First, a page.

People still differ about what the September 11th calls us to do. And in a democratic society, that debate is healthy and just and right. If you focus only on the attacks themselves and believe they were caused by 19 hijackers, supported by a network called al-Qaida, and operating from a failed state -- Afghanistan -- then our response can be limited. The course of action presumes that we are still living in an ordinary time.

But if you believe, as I do and as President Bush does, that the root cause of September 11th was the violent expression of a global extremist ideology, an ideology rooted in the oppression and despair of the modern Middle East, then we must speak to remove the source of this terror by transforming that troubled region. If you believe as we do, then it cannot be denied that we are standing at an extraordinary moment in history.

Some would argue that this broad approach to the problem is making the world less stable by rocking the boat and wrecking the status quo. But this presumes the existence of a stable status quo that does not threaten global security. This is not the case. A regional order that produced an ideology of hatred so savage as the one we now confront is not serving any civilized interest.

For 60 years, we often thought that we could achieve stability without liberty in the Middle East. And ultimately, we got neither. Now, we must recognize, as we do in every other region of the world, that liberty and democracy are the only guarantees of true stability and lasting security.

There are those who worry that greater freedom of choice in the Middle East will only liberate and empower extremism. In fact, the opposite is true: A political culture of transparency and openness is not one in which extremist beliefs can ultimately thrive. Extremism is most dangerous when it lurks in the dark and hides underground. When there is no political space for individuals to advance their interests and redress their grievances, then they retreat into the shadows to grow ever more radical and divorced from reality. We saw the result of that on September 11th and now we must work to advance democratic reform throughout the greater Middle East.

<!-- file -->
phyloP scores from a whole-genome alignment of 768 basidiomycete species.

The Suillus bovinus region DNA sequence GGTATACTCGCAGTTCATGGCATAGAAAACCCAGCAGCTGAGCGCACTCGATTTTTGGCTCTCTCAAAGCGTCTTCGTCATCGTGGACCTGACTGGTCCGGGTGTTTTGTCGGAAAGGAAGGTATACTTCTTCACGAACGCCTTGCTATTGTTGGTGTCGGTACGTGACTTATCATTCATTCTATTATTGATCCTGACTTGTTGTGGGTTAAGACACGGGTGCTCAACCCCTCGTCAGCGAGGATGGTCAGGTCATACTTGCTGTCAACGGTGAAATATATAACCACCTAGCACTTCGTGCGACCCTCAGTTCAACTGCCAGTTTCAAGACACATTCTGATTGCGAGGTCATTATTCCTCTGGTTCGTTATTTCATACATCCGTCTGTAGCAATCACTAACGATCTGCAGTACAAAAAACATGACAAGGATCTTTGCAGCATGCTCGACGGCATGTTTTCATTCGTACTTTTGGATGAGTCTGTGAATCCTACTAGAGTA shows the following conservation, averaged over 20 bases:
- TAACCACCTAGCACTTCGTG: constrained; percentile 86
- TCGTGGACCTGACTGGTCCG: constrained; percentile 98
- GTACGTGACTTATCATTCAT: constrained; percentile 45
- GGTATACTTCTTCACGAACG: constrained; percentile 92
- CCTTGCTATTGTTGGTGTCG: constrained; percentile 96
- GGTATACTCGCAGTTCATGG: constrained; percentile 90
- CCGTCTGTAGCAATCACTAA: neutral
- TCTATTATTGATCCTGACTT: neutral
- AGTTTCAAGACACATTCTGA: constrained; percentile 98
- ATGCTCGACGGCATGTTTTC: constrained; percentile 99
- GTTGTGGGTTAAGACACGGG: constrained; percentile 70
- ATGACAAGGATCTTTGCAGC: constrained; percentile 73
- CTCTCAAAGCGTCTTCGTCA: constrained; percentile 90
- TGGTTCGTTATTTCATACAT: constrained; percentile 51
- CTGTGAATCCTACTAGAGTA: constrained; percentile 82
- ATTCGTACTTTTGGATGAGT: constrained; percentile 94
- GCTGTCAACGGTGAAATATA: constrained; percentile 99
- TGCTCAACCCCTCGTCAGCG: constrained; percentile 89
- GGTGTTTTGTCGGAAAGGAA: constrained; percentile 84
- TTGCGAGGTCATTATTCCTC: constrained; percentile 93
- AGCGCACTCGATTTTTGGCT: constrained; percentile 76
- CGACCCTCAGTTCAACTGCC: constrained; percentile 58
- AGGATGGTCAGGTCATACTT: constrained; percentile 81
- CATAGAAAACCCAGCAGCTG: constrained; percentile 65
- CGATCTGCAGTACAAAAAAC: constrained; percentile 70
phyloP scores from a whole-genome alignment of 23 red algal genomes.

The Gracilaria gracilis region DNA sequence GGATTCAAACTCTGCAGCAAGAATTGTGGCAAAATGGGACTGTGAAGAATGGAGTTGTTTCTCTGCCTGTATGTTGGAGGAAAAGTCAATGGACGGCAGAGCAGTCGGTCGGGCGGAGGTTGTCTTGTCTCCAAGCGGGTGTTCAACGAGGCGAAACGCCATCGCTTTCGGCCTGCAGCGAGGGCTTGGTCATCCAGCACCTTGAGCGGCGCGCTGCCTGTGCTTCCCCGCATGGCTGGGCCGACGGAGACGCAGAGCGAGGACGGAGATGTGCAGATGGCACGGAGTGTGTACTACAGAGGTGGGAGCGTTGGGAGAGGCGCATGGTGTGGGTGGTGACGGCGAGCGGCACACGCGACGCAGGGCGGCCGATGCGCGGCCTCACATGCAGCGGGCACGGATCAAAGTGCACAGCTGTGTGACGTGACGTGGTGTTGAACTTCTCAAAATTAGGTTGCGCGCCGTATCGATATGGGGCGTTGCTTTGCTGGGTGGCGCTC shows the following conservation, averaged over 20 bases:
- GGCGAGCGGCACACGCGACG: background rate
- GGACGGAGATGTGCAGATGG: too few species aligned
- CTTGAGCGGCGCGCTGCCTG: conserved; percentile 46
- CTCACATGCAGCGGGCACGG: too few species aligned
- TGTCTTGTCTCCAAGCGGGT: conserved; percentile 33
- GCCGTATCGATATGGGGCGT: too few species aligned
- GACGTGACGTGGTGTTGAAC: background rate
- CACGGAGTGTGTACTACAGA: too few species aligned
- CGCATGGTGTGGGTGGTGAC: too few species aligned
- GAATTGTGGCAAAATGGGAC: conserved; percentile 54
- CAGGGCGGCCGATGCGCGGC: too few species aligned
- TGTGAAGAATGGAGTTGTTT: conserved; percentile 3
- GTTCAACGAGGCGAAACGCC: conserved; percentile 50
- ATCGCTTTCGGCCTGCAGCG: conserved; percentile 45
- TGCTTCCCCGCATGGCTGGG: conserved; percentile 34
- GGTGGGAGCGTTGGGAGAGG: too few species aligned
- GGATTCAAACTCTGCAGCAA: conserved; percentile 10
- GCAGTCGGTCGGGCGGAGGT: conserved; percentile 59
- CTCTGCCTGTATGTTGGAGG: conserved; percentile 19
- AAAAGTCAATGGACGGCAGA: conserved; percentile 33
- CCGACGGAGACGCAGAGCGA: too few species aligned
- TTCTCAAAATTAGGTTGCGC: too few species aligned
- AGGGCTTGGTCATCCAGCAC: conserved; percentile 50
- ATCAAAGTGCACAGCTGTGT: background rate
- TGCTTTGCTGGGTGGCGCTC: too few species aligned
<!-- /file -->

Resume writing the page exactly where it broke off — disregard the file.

Now, to support democratic aspirations, we must be serious about the universal appeal of certain basic rights. When given a truly free choice, human beings will choose liberty over oppression; the right to own property over random search and seizure. Human beings will choose the natural right to life over the constant fear of death. And human beings will choose to be ruled by the consent of the governed, not by the coercion of the state; by the rule of law, not the whim of rulers. These principles should be the source of justice in every society and the basis for peace between all states.

To support democratic aspirations, we must also promote democratic institutions that function transparently and accountably. We must help all young democracies to protect minority rights, to enforce the rule of law, and to build the foundations of good governance, from a thriving economy and a vibrant civil society, to a free media and opportunities for learning and for health for their people.

To support the democratic aspirations, we must recognize that liberty still faces opponents in our world. Some will never support the free choices of their citizens because they stand to lose arbitrary powers and unjust privileges. Others know that the ideology of hatred they espouse can only thrive in a political culture of oppression and poverty and hopelessness. In a world where evil is still very real, democratic principles must be backed with power in all its forms: political, and economic, and cultural, and moral, and yes, sometimes, military. Any champion of democracy who promotes principle without power can make no real difference in the lives of oppressed people.